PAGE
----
Over the past few years, Greece has seen a very dynamic increase in the number of foreign visitors. Each subsequent season broke the records for the number of tourists vacationing in this country. Crete, which is one of the most popular regions of Greece among foreign guests, has not missed this upward trend. Unfortunately, such a dynamic increase in the number of tourists also has its negative face. In the case of an increasing number of places, the phenomenon called overtourism is deepening. It is not only Santorini that can not cope with this phenomenon. Some of the places in Crete struggle with an excessive number of tourists. It is worth mentioning at least Chania , whose old city is crowded at the peak of the season. Overtourism is also particularly visible on Balos or Elafonisi , i.e. the two most popular beaches of the island, which are in a way the showcase of Crete.
Ideas have been appearing for many years to introduce special fees in such places that would not only reduce tourist traffic, but also allow it to be monitored. Such a solution is currently being considered by the Greek Ministry of Tourism. With positive effects, it was launched this year in some tourist regions (Rhodes and Santorini).
At the moment there is a lack of specific information on what places in Crete should be subject to any fees, but there is speculation about such beaches as the previously mentioned Balos and Elafonisi. It is too early to talk about the amount of the possible fee for this type of admission ticket. It is known, however, that the funds obtained from their sale would be allocated to the improvement of local infrastructure and, above all, to environmental protection.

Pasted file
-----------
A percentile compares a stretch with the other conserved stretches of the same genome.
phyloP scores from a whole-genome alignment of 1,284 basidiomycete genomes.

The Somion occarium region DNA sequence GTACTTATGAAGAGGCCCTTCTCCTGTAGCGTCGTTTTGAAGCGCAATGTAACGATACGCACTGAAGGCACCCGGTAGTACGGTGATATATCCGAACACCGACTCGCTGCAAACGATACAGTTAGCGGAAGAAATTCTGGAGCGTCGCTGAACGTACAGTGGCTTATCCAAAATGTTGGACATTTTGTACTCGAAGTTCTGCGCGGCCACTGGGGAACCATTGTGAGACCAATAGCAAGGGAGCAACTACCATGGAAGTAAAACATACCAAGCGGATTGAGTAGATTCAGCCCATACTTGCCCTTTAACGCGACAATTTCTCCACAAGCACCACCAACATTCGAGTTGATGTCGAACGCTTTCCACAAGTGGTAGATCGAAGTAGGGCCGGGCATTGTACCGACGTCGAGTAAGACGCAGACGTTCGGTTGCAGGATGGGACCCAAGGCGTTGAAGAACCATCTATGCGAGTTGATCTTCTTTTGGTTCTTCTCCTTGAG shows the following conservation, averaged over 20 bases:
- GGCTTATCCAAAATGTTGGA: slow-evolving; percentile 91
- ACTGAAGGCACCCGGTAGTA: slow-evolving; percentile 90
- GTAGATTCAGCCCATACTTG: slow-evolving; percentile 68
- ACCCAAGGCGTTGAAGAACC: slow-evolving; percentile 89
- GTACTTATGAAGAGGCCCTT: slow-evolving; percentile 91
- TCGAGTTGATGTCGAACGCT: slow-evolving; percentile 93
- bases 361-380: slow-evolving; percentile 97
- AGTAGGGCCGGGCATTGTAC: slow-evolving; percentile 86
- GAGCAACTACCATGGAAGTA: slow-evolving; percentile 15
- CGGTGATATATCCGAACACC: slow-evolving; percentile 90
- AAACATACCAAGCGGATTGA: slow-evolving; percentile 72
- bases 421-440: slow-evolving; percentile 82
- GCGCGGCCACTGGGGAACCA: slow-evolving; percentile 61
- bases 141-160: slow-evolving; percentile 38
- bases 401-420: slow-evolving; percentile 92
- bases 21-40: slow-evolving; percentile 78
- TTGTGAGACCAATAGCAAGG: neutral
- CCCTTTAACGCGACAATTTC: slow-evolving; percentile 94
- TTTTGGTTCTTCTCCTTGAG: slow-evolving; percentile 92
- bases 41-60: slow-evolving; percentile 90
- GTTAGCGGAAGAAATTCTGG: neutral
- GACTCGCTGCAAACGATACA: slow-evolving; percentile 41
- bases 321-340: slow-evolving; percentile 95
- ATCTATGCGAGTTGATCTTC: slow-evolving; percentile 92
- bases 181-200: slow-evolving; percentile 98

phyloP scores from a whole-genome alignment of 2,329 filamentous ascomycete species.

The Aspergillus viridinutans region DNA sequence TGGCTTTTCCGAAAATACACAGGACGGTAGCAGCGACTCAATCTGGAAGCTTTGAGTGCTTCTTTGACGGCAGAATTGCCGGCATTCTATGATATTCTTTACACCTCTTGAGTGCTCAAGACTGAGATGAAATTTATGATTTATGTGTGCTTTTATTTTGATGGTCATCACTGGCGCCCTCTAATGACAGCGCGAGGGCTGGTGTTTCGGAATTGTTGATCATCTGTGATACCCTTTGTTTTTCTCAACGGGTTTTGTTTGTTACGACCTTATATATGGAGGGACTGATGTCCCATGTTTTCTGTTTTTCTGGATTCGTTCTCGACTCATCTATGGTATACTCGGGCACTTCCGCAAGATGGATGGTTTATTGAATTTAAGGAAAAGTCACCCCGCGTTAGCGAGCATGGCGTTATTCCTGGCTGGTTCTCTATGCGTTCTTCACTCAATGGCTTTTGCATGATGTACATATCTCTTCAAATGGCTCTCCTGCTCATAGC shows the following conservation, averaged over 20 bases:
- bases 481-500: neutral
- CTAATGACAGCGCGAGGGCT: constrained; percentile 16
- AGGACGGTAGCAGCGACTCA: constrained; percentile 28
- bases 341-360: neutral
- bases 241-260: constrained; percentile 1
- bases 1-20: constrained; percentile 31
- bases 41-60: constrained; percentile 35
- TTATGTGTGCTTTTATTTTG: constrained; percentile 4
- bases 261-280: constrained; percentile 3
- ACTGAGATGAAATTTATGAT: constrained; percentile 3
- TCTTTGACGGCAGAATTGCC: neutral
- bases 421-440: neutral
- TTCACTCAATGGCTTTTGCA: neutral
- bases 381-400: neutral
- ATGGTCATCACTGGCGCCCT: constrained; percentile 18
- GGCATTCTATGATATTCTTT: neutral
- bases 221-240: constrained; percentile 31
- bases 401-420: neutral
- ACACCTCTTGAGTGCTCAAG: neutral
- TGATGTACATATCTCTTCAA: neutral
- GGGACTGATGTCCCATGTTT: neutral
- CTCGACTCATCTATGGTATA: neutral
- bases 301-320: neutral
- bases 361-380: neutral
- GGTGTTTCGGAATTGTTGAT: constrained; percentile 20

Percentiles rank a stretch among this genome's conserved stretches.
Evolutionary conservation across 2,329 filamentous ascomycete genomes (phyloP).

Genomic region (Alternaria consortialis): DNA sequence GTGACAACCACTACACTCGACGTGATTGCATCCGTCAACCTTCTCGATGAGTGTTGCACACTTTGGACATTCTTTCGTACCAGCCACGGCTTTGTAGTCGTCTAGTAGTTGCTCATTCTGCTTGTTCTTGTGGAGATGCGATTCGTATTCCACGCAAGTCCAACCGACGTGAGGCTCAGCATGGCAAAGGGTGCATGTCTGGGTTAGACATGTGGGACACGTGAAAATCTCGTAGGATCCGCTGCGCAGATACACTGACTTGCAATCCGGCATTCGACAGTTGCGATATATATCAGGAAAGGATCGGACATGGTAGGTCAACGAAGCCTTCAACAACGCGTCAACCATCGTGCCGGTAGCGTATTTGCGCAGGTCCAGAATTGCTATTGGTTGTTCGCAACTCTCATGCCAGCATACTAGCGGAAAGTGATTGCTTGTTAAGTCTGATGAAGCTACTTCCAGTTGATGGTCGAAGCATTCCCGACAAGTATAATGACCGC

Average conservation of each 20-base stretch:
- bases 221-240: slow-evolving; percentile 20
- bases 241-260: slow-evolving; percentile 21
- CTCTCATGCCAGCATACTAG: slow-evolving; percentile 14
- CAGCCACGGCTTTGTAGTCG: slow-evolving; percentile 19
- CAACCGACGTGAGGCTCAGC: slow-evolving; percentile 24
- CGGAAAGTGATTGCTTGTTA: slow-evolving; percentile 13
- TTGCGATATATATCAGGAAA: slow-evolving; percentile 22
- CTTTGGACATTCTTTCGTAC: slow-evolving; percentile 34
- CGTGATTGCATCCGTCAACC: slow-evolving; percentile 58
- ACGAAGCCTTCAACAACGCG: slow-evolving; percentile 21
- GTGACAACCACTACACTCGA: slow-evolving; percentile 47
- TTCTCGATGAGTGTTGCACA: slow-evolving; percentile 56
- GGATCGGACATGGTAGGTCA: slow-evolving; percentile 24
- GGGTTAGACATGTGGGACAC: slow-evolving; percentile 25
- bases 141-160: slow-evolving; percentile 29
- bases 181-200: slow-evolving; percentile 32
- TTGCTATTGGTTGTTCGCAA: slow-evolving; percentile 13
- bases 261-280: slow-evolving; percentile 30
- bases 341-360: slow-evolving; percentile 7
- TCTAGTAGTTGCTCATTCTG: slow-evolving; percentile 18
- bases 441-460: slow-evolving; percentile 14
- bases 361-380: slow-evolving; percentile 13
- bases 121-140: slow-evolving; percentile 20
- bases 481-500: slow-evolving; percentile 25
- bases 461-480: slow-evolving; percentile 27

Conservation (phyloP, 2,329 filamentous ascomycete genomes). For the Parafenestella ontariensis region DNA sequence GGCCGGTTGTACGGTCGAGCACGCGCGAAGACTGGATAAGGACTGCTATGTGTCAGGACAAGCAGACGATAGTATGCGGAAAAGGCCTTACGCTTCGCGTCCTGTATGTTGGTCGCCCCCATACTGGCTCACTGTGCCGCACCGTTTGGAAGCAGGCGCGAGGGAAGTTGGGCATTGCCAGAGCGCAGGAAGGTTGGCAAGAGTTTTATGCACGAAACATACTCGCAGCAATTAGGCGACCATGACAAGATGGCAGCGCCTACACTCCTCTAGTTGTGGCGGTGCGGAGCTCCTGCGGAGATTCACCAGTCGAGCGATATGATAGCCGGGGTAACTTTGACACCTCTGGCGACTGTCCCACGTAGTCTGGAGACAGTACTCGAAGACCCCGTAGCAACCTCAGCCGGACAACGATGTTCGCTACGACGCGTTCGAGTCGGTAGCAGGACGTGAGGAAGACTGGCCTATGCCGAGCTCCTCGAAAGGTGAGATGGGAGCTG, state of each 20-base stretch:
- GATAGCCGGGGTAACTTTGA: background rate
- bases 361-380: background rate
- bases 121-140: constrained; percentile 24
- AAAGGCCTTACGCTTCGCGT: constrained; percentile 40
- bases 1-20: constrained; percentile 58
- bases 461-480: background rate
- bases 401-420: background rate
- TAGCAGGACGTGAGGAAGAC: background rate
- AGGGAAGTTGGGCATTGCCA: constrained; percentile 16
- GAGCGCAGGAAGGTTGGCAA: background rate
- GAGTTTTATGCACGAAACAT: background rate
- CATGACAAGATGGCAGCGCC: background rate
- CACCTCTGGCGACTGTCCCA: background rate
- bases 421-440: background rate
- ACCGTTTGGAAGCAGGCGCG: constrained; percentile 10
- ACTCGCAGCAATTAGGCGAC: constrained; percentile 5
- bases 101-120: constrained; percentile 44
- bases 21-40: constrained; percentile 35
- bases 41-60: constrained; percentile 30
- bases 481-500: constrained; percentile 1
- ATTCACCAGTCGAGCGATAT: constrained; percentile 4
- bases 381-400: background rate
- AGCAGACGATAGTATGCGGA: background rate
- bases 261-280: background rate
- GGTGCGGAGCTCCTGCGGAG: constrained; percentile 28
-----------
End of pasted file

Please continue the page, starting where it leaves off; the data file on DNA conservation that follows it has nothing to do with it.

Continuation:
Of course, such limitation of access and introduction of entrance fees will cause controversy among tourists. However, one should be aware that the current state, when no actions are taken to protect places such as Balos or Elafonisi, lead to their pollution and degradation. Holiday seasons characterized by the increasing presence of tourists on these beaches exhaust the possibilities of their self-regeneration.